Share this post


Link to post
Share on other sites

^I was thinking the exact same thing: it must be breeding season. In past years around this time we've twice had tailor birds nesting right outside our livingroom window. Currently I'm seeing loads of one of my favourite birds, magpie robins flying around, chasing, making me guess they're courting or competing.

Share this post


Link to post
Share on other sites

The main bird breeding season is January to April, but some species, such as the three sparrows, and the common pigeons/doves, may be breeding at any time. Wetland birds breed in the wet season, so-called, and some other species have different breeding times.

Over the past few years, I have been able to watch four raptors breeding. The Black-shouldered Kites seem to be the earliest, starting about October. Brahminy Kites a month or two later (I saw large young on a nest a few days ago). The Shikras should also have large young by now. Rufous-winged Buzzards are a little later, and seem to have small young in late March or early April. I suppose the food availability is the main determinant. The Buzzards like snakes, and the current hot season is ideal for them!

Birds which are winter visitors here, as Black Drongos are in my part of Buriram, migrate north before breeding, and breed in the northern summer, the date depending on how far north they go.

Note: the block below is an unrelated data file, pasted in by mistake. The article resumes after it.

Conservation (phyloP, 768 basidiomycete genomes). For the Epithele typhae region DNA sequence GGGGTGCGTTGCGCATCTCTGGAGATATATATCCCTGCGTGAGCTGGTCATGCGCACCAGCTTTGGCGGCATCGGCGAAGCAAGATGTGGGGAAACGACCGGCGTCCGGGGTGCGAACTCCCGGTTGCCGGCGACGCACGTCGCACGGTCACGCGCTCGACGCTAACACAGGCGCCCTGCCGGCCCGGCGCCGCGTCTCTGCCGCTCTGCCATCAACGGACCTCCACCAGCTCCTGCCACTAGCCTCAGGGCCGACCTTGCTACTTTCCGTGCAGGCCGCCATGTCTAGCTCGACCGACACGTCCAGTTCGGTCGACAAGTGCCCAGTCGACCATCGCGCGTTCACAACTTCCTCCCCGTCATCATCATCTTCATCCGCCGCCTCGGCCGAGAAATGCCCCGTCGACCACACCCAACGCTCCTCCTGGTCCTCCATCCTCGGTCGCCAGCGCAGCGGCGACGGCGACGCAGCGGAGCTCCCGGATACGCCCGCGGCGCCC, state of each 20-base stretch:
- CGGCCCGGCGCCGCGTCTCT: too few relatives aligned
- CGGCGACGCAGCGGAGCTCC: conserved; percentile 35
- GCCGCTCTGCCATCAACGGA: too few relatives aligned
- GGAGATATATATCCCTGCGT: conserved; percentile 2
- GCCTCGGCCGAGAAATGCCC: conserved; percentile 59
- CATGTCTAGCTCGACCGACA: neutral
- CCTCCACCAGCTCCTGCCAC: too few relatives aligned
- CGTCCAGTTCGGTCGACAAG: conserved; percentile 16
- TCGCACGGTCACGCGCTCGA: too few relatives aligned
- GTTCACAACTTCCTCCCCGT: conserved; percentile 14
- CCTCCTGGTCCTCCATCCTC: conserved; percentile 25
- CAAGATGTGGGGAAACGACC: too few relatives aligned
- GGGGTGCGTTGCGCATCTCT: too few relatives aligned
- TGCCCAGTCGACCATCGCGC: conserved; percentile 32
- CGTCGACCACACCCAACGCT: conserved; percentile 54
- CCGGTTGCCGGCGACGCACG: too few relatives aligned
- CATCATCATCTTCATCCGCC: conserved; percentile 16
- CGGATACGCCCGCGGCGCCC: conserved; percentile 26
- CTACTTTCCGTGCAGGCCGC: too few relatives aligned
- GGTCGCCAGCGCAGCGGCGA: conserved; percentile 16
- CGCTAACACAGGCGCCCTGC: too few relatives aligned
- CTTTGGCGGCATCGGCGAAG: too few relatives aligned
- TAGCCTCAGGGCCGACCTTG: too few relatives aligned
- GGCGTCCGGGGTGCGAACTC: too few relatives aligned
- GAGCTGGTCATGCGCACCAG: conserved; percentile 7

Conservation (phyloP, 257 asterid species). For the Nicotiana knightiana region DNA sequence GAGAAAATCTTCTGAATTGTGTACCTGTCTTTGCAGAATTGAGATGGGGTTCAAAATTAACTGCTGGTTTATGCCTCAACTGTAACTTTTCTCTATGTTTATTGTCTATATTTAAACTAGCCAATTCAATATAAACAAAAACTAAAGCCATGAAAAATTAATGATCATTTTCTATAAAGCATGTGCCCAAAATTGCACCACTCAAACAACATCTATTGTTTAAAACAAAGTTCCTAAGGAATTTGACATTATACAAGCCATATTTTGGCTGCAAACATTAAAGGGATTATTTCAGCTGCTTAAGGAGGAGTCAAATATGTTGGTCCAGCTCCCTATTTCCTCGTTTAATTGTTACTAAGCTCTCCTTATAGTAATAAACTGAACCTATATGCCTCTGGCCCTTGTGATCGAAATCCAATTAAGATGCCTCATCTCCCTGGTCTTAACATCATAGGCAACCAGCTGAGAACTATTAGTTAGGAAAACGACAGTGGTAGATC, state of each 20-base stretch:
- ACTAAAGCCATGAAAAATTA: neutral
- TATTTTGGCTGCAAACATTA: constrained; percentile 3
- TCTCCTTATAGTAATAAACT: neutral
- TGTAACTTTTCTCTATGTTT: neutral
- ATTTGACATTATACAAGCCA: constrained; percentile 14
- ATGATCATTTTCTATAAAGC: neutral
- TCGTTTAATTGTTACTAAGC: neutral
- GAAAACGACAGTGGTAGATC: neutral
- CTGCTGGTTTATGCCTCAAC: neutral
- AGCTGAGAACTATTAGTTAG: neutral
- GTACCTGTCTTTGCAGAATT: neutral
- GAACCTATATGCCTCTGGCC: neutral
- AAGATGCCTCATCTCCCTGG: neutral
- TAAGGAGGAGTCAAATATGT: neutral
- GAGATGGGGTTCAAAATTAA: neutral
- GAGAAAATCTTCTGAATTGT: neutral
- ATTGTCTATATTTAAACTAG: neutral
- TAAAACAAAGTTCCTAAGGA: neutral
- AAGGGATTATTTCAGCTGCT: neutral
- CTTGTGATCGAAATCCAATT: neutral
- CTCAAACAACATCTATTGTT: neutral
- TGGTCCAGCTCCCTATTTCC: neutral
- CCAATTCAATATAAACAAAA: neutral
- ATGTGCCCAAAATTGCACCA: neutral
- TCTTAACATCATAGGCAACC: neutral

Edited by isanbirder

Share this post


Link to post
Share on other sites

In 12 years in samut prakarn I've never seen any Ashy Drongos here...+2hrs drive to bangsaen but bird flying time must be minimal.

Yep. It's weird. And you said you just now had some Black for the first time?

Do you get out to wooded areas near you at all? Even temple grounds with a lot of trees? It's possible they are there. They should be anyway.

I don't know if this is the case, but I assume that the ashy that come to my Soi every September/October to Mid-April are the same individuals year in and year out. No way to prove that unless i were to catch one and ring it which i don't have the ability to do. I wonder the same about the AB Flycatchers on my Soi each "winter." Are they the same individuals year in and year out. I don't have the answer.

I can confirm that the same Chinese Pond Herons come back to my garden each year. I can tell because one individual has a damaged left leg and limps.

  • Like 2

Share this post


Link to post
Share on other sites

Third day of not seeing or hearing Ashy Drongo or Black so unless I see one today or tomorrow, 10 April is this year's departure date. AB Flycatcher still around this morning, though.

Share this post


Link to post
Share on other sites

I still have plenty of Black Drongos around, but haven't seen an Ashy this spring.

Another 'winter visitor' which I'm seeing these days is the Little Heron..... one yesterday, and two today, all in different locations. Quite late by my experience.

Also today, a pair of Brahminy Kites keeping the crows at bay while their single chick took its maiden flight.... quite a display.

Meanwhile, the Rufous-winged Buzzards have two large, white, fluffy chicks.

Share this post


Link to post
Share on other sites

Create an account or sign in to comment

You need to be a member in order to leave a comment

Create an account

Sign up for a new account in our community. It's easy!

Register a new account

Sign in

Already have an account? Sign in here.

Sign In Now

  • Recently Browsing   0 members

    No registered users viewing this page.

×
×
  • Create New...